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West should not turn a blind eye to church massacres just because it doesn’t suit the narrative

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Trawling online turns up only scant details. You will not establish the definitive death toll or how many children were among those slaughtered at gunpoint in a merciless attack on a sunny morning.

You will struggle to find eyewitness accounts of the horror unleashed on unsuspecting victims. Of the terror that swept over those diving for cover, and the screams and moans of the dying. Of the distraught relatives who ran to the scene. Of the carnage they saw.

Eventually you will discover that the death toll, initially estimated to be at least 50 people, is now likely around 80, with scores more injured. And that the first to be shot — one of numerous child fatalities — was “the boy that sells candy at the gate”. But you will not learn his name or see a photograph (what journalists call a “collect”) of his little face, mercifully oblivious of the nightmare to come.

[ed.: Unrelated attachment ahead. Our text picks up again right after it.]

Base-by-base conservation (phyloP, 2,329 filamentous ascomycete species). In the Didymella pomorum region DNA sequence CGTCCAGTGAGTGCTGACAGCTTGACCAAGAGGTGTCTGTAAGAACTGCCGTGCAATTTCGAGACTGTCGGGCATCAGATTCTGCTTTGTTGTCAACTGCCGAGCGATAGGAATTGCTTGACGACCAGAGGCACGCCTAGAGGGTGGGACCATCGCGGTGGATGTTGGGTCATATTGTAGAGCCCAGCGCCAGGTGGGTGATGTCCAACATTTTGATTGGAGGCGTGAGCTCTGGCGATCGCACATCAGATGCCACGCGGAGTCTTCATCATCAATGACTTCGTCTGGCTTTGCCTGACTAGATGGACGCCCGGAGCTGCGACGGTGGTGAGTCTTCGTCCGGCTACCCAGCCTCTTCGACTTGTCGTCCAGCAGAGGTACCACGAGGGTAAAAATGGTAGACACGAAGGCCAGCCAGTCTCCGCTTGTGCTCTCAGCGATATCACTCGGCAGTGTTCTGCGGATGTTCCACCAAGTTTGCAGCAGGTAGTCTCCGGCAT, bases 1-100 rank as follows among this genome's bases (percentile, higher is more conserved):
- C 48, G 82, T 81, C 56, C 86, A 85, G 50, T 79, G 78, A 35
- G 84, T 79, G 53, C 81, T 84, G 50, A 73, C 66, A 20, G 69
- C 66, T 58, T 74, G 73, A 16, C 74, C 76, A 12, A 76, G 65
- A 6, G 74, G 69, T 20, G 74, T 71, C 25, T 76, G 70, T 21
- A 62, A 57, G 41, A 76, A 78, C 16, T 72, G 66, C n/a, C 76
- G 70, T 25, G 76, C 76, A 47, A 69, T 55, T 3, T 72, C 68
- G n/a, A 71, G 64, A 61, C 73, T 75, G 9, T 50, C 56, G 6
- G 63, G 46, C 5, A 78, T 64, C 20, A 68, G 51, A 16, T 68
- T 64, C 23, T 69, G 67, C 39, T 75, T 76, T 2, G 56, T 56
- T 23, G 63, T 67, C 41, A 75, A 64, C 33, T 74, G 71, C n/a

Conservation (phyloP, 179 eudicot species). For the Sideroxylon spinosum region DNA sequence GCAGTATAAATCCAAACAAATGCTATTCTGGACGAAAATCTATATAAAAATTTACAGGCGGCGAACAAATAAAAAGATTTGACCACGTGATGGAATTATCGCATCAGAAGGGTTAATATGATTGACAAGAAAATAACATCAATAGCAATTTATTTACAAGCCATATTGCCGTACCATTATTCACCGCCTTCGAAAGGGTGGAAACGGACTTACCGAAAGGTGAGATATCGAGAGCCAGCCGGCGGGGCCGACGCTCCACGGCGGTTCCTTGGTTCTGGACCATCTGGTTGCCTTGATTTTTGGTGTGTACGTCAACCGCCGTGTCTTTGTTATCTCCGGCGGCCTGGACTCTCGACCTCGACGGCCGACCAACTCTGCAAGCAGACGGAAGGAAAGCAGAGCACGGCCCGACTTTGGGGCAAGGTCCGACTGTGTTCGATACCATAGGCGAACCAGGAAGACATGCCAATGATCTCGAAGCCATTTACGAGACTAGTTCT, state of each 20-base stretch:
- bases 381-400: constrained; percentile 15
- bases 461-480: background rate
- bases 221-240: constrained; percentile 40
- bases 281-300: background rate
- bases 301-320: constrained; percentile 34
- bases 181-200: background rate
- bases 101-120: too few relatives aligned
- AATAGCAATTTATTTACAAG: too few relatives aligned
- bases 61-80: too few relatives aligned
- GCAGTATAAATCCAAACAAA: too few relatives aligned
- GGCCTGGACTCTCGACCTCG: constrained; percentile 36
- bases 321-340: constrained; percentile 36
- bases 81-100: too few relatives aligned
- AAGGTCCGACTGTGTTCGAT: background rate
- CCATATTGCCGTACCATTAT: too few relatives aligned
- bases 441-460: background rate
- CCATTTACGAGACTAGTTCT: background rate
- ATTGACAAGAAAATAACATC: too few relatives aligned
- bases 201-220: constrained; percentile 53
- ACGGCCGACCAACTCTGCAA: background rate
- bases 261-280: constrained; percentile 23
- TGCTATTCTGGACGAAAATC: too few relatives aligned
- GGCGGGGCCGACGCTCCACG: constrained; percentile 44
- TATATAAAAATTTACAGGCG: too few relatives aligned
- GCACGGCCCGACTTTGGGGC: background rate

I’m not writing of the heinous events that unfolded on May 24 at Robb Elementary school in Uvalde, Texas, when 19 children and two teachers were gunned down and 17 others were injured by 18-year-old Salvador Ramos in one of America’s worst school shootings.

Quite rightly we have gazed upon photos of those slain innocents and continue to hear further shocking details of those dreadful murders from traumatised survivors who will be haunted forever by what they saw.

What I refer to took place 12 days later, last Sunday, at St Francis Catholic Church in the town of Owo in Nigeria. In terms of media attention, it may as well have been on another........

© Belfast Telegraph

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